Wednesday, March 30, 2011

Afghan men, hungry for work, learn how to respond to Americans

I have spent time working with Afghan Nationals while overseas and they are good people who want to provide for their families, just like the rest of us. Family means a lot in their culture.

While there are differences, I found the people I met to be warm and curious of the difference between America and Afghanistan. Here is a good insight into how we are helping the people of Afghanistan learn to be more independent and gain the insights they will need to work with those who are there to help.

Afghan men, hungry for work, learn how to respond to Americans

5:27 AM, Mar 29, 2011 by Tony Leys Desmoins Register

Bagram Airfield, Afghanistan – The bearded teacher stood in front of his 20 pupils, going through basic English questions and commands that they should understand if they’re working for the Americans here.

“What does ‘Do not enter’ mean?” the teacher, whose name is Ahmadullah, asked one of the local men seated before him. Teacher Ahmadullah, standing at left, leads a basic English class for workers at Bagram Airfield Tuesday. (

“You cannot go inside,” the man replied in heavily accented English.

“If you are stopped at a roadblock and told to get out immediately, what do you do?” Ahmadullah asked another man. “I turn back,” the man replied.

The teacher corrected him. “You get out immediately,” he said.

Ahmadullah asked a third man to stand. Then he said, “Put your hands on your head.” The man put his hands on his head. “Turn around.” The man turned around. “Get on the ground.” The man got on the ground, face down. Staff Sgt. Paul Brisbois, an Iowa National Guardsman from Des Moines, watched from off to the side. “That’s a really important one to know,” he said of the set of commands American soldiers give when they want to search an Afghan man.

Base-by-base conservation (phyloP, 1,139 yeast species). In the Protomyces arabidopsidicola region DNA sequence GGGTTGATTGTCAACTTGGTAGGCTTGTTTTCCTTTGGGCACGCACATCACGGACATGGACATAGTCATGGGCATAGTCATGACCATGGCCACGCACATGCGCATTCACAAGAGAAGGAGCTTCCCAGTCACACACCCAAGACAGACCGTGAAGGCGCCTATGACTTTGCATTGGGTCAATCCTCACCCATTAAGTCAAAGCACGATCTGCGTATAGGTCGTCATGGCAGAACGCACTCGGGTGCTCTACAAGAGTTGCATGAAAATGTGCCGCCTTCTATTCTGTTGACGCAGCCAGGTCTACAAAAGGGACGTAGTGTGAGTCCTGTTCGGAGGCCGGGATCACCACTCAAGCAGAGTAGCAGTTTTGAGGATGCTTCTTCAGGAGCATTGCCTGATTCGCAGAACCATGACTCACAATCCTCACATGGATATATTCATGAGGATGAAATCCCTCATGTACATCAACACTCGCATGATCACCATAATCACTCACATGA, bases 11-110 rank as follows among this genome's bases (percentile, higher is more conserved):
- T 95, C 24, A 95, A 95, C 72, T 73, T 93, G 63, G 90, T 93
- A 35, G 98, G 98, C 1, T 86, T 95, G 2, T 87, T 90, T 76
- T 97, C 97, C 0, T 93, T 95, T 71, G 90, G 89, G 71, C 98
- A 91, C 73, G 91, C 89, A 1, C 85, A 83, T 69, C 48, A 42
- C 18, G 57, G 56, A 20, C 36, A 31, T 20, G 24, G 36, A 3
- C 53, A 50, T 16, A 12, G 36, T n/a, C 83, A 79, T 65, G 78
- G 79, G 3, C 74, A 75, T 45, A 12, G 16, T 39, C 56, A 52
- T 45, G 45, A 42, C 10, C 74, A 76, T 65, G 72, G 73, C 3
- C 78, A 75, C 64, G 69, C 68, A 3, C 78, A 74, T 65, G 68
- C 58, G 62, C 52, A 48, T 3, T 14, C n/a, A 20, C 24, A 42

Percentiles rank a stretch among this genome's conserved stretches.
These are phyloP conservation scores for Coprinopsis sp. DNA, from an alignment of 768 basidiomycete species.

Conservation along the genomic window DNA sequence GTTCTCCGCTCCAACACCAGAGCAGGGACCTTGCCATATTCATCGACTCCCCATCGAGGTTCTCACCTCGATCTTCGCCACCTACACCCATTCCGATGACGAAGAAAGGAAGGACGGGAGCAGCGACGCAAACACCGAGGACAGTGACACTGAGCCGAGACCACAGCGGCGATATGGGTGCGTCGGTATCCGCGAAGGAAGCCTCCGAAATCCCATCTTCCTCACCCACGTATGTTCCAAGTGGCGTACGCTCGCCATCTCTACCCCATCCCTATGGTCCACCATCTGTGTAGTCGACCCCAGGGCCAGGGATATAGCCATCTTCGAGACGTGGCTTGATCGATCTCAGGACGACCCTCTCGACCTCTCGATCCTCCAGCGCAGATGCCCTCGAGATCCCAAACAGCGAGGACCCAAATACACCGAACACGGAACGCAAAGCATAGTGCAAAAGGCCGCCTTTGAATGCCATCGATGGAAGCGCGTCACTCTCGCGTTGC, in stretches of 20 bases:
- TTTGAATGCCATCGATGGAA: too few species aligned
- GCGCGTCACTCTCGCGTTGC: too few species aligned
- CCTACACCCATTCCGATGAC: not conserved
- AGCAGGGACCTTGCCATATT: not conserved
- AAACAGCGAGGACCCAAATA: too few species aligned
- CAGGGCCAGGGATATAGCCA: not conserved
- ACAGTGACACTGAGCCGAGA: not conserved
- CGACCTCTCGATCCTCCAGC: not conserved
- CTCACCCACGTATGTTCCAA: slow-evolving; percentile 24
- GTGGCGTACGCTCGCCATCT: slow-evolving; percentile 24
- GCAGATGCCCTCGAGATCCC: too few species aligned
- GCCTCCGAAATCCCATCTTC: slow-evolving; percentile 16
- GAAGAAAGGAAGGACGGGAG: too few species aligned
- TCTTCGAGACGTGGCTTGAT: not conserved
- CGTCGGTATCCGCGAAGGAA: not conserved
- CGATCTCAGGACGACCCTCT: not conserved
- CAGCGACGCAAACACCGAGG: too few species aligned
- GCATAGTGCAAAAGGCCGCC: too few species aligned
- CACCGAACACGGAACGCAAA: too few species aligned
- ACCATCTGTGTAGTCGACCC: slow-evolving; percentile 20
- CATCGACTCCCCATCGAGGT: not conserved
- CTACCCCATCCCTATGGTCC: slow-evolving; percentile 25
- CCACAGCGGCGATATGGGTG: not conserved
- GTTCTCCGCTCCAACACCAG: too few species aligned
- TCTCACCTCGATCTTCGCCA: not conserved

Brisbois helps oversee the vetting of local workers for Bagram Airfield. About 5,000 Afghan men work on the giant base, which houses about 30,000 military members and civilians from the United States and allied countries. Most of the Afghan employees make $5 per day performing menial tasks, such as cleaning bathrooms, serving food or collecting trash.

Ahmadullah, who uses just one name, gives his hour-long daily lessons in a classroom just inside the gate where local men come into the base. The men in his class already hold entry-level jobs on the base, but they want to become certified as “escorts.” Locals with that designation can make $15 per day for overseeing up to five other Afghan workers. Brisbois is impressed by how quickly many of the Afghan men pick up basic English.

Many of them can’t read or write in any language, but they speak proficiently in two: Pashto and Dari. That’s one more than most Americans can speak, the staff sergeant noted. The men walk or bike to the base, sometimes from 10 or more miles away. Most of them are employed by private contractors. “They’re definitely willing to work,” Brisbois said. “Most people in the area want the same things Americans want. They want to have a good job, they want to make some money, and they want their families to be safe.”

Brisbois, 45, said each potential worker faces several levels of vetting, including extensive interviews by U.S. officials, such as former FBI or CIA agents. Because of security concerns, Afghan workers may not use cell phones or take pictures on base, and they are only allowed into areas where they work. Their work permits can be suspended if they break the rules.

After Ahmadullah’s class, his students said the military base offers much better opportunities than they’d find anywhere else in the area. The men said they worry that insurgents will harm them or their families for helping the Americans, though they said such retribution rarely happens. They also worry that the Americans will leave, and the jobs will disappear. “Right now, there is freedom,” Aqa Gul, 38, said through an interpreter. “If the Americans leave, it will be very bad.”

No comments: